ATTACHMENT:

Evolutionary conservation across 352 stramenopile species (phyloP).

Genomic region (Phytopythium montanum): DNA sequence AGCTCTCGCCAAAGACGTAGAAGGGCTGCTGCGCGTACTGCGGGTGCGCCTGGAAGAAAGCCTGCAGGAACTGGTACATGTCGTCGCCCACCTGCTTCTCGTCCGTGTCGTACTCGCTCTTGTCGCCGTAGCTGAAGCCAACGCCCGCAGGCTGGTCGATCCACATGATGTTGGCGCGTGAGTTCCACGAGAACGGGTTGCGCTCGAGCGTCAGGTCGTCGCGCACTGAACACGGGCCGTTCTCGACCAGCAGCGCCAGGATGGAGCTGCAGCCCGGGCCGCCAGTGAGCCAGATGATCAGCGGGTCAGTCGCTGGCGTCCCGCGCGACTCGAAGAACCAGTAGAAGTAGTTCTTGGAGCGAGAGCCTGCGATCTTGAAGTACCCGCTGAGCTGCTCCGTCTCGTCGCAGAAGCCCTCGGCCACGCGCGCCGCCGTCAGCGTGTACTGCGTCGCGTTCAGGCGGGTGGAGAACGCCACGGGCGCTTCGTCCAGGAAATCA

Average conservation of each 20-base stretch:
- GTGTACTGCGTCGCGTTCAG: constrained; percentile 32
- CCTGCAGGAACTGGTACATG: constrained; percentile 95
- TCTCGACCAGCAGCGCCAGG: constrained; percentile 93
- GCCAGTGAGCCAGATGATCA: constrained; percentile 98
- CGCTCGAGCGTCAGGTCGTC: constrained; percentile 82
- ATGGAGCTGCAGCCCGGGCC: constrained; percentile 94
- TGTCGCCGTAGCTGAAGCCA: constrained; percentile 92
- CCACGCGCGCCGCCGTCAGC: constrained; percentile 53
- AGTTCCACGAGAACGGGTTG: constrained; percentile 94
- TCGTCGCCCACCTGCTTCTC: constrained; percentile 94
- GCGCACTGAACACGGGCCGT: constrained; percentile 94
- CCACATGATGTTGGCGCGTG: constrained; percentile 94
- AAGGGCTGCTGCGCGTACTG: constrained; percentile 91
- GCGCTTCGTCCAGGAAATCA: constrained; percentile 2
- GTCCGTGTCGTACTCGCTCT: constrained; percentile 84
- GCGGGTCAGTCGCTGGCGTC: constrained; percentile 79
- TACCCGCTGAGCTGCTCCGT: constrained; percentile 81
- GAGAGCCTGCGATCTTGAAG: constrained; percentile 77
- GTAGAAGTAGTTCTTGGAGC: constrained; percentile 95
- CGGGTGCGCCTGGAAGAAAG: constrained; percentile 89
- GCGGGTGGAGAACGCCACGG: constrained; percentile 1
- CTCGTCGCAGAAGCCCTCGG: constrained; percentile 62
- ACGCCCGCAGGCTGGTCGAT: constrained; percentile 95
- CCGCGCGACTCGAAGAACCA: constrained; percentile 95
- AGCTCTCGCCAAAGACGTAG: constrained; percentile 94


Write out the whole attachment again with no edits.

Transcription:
Evolutionary conservation across 352 stramenopile species (phyloP).

Genomic region (Phytopythium montanum): DNA sequence AGCTCTCGCCAAAGACGTAGAAGGGCTGCTGCGCGTACTGCGGGTGCGCCTGGAAGAAAGCCTGCAGGAACTGGTACATGTCGTCGCCCACCTGCTTCTCGTCCGTGTCGTACTCGCTCTTGTCGCCGTAGCTGAAGCCAACGCCCGCAGGCTGGTCGATCCACATGATGTTGGCGCGTGAGTTCCACGAGAACGGGTTGCGCTCGAGCGTCAGGTCGTCGCGCACTGAACACGGGCCGTTCTCGACCAGCAGCGCCAGGATGGAGCTGCAGCCCGGGCCGCCAGTGAGCCAGATGATCAGCGGGTCAGTCGCTGGCGTCCCGCGCGACTCGAAGAACCAGTAGAAGTAGTTCTTGGAGCGAGAGCCTGCGATCTTGAAGTACCCGCTGAGCTGCTCCGTCTCGTCGCAGAAGCCCTCGGCCACGCGCGCCGCCGTCAGCGTGTACTGCGTCGCGTTCAGGCGGGTGGAGAACGCCACGGGCGCTTCGTCCAGGAAATCA

Average conservation of each 20-base stretch:
- GTGTACTGCGTCGCGTTCAG: constrained; percentile 32
- CCTGCAGGAACTGGTACATG: constrained; percentile 95
- TCTCGACCAGCAGCGCCAGG: constrained; percentile 93
- GCCAGTGAGCCAGATGATCA: constrained; percentile 98
- CGCTCGAGCGTCAGGTCGTC: constrained; percentile 82
- ATGGAGCTGCAGCCCGGGCC: constrained; percentile 94
- TGTCGCCGTAGCTGAAGCCA: constrained; percentile 92
- CCACGCGCGCCGCCGTCAGC: constrained; percentile 53
- AGTTCCACGAGAACGGGTTG: constrained; percentile 94
- TCGTCGCCCACCTGCTTCTC: constrained; percentile 94
- GCGCACTGAACACGGGCCGT: constrained; percentile 94
- CCACATGATGTTGGCGCGTG: constrained; percentile 94
- AAGGGCTGCTGCGCGTACTG: constrained; percentile 91
- GCGCTTCGTCCAGGAAATCA: constrained; percentile 2
- GTCCGTGTCGTACTCGCTCT: constrained; percentile 84
- GCGGGTCAGTCGCTGGCGTC: constrained; percentile 79
- TACCCGCTGAGCTGCTCCGT: constrained; percentile 81
- GAGAGCCTGCGATCTTGAAG: constrained; percentile 77
- GTAGAAGTAGTTCTTGGAGC: constrained; percentile 95
- CGGGTGCGCCTGGAAGAAAG: constrained; percentile 89
- GCGGGTGGAGAACGCCACGG: constrained; percentile 1
- CTCGTCGCAGAAGCCCTCGG: constrained; percentile 62
- ACGCCCGCAGGCTGGTCGAT: constrained; percentile 95
- CCGCGCGACTCGAAGAACCA: constrained; percentile 95
- AGCTCTCGCCAAAGACGTAG: constrained; percentile 94